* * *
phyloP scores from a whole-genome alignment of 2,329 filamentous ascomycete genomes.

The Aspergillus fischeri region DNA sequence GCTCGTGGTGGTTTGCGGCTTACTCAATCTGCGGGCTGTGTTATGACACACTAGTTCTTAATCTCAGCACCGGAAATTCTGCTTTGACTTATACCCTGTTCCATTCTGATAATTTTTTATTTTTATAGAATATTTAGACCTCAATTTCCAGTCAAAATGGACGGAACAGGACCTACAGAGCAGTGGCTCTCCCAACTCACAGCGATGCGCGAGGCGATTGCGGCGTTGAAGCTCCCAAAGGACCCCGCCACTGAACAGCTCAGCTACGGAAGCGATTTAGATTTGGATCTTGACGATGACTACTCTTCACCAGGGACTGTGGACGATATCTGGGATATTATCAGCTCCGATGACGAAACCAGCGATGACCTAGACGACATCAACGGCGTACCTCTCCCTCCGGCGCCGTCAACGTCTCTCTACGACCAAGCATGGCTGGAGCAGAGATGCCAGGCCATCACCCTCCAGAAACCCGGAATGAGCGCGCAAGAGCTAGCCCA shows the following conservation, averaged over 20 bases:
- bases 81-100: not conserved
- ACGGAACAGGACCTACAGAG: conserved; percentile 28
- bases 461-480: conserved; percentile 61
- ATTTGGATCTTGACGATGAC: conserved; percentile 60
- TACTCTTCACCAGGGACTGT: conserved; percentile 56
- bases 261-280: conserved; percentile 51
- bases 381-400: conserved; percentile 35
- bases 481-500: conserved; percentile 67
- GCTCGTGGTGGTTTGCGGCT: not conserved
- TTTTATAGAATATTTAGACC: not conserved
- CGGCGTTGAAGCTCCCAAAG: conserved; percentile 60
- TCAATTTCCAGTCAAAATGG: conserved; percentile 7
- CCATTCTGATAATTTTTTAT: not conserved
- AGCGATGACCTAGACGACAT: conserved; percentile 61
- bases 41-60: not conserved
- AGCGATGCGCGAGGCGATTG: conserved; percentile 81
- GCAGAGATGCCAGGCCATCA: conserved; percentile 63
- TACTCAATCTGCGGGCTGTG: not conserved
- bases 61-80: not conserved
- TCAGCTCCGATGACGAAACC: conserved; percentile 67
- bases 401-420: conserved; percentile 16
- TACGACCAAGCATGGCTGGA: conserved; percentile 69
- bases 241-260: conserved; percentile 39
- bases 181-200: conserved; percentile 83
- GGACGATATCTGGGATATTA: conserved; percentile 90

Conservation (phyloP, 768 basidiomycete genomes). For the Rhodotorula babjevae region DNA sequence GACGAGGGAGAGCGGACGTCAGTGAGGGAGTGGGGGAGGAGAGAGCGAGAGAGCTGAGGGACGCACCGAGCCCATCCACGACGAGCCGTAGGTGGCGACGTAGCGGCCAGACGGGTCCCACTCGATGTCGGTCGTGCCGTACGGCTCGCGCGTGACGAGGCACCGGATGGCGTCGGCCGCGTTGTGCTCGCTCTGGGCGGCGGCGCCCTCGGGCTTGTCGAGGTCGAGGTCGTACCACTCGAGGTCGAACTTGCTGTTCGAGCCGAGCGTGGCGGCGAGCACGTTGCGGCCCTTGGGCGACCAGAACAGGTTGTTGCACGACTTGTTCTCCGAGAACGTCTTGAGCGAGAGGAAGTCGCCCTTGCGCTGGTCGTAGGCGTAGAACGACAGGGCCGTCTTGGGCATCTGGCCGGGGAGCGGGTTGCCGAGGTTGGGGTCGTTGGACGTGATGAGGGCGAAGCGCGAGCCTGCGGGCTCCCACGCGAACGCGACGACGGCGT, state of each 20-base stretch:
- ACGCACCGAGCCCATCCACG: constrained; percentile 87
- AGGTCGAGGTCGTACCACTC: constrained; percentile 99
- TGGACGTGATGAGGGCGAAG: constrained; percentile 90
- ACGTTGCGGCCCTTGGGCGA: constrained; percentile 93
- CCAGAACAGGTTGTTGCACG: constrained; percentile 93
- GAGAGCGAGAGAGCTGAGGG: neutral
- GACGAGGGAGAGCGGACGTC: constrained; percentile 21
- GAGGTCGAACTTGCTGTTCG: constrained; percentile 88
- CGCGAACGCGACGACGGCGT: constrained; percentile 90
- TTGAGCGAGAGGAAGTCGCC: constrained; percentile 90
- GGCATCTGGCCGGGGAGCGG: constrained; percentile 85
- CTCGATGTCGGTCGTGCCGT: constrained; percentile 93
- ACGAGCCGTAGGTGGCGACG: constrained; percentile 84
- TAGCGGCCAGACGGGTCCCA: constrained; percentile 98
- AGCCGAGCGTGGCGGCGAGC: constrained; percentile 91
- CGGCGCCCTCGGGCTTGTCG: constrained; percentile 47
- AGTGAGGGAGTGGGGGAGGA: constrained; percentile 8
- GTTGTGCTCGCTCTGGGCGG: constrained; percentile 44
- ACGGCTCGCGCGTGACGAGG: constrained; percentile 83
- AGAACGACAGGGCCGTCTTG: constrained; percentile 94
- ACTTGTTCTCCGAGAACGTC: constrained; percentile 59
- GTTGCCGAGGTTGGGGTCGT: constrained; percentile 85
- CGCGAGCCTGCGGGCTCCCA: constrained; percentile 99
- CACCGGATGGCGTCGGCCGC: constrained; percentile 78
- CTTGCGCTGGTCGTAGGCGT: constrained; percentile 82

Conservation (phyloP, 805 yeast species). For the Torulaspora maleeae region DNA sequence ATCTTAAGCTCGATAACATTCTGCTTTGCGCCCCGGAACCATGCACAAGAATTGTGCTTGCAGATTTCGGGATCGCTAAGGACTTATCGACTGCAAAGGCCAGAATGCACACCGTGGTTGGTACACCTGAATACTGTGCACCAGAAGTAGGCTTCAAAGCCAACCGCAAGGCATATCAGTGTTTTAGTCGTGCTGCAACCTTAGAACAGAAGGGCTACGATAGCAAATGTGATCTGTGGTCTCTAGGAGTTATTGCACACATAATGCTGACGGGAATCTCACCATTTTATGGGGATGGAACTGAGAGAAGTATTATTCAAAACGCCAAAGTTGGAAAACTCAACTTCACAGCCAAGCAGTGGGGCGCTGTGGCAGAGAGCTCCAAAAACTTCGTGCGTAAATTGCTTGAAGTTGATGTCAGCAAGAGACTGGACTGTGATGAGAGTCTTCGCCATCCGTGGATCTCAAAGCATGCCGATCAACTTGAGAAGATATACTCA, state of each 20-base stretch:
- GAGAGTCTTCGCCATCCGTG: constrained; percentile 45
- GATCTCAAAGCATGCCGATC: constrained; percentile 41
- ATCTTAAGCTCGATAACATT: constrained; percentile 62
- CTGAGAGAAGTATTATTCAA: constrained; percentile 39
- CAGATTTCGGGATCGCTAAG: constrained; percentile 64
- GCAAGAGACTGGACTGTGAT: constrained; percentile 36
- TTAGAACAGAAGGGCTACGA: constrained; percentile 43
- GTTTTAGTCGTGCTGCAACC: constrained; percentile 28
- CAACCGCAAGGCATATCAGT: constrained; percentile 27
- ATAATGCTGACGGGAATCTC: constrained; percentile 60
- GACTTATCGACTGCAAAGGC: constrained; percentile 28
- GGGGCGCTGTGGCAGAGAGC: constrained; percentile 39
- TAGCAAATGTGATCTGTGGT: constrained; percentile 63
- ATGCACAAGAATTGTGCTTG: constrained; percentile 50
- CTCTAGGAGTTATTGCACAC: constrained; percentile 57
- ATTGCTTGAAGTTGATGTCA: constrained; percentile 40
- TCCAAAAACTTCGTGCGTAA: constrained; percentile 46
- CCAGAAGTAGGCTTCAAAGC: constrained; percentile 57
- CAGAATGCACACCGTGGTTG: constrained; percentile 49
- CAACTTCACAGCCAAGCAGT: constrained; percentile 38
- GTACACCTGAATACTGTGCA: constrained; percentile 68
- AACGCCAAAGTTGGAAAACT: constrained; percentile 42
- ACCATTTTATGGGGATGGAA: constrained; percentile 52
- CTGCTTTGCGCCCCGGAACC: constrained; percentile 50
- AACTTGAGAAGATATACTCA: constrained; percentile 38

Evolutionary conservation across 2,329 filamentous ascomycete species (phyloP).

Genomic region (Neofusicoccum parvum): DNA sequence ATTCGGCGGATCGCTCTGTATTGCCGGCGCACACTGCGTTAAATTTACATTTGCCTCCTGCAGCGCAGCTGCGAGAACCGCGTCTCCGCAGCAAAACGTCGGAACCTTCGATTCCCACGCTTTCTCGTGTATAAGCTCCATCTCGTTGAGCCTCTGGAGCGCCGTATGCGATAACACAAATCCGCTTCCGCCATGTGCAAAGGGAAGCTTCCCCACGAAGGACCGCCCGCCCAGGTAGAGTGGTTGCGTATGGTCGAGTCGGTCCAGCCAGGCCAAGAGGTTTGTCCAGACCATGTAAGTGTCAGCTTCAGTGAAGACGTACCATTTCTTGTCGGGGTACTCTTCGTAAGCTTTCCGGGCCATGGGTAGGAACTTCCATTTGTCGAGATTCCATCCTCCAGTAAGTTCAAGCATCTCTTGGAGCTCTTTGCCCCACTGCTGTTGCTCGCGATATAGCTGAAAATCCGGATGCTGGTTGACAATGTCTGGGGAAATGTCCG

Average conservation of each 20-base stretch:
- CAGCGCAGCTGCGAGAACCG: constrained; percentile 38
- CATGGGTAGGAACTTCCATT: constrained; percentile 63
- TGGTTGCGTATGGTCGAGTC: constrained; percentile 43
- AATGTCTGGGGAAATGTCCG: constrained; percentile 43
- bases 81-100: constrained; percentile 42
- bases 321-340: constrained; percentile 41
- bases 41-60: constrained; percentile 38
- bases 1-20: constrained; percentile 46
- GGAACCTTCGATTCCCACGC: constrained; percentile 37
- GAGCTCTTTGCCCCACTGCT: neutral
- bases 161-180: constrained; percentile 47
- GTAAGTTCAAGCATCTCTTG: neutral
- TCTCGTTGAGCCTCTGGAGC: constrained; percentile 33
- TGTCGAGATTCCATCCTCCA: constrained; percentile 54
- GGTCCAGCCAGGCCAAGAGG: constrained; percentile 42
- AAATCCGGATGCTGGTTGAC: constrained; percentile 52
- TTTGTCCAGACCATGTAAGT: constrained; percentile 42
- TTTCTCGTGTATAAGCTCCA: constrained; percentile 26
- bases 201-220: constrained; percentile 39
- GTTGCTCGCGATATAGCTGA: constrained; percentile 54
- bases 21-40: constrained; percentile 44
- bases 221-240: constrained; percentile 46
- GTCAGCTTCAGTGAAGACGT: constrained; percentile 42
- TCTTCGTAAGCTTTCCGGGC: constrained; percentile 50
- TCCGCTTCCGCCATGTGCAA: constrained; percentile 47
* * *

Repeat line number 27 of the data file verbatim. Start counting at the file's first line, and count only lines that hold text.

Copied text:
- GGACGATATCTGGGATATTA: conserved; percentile 90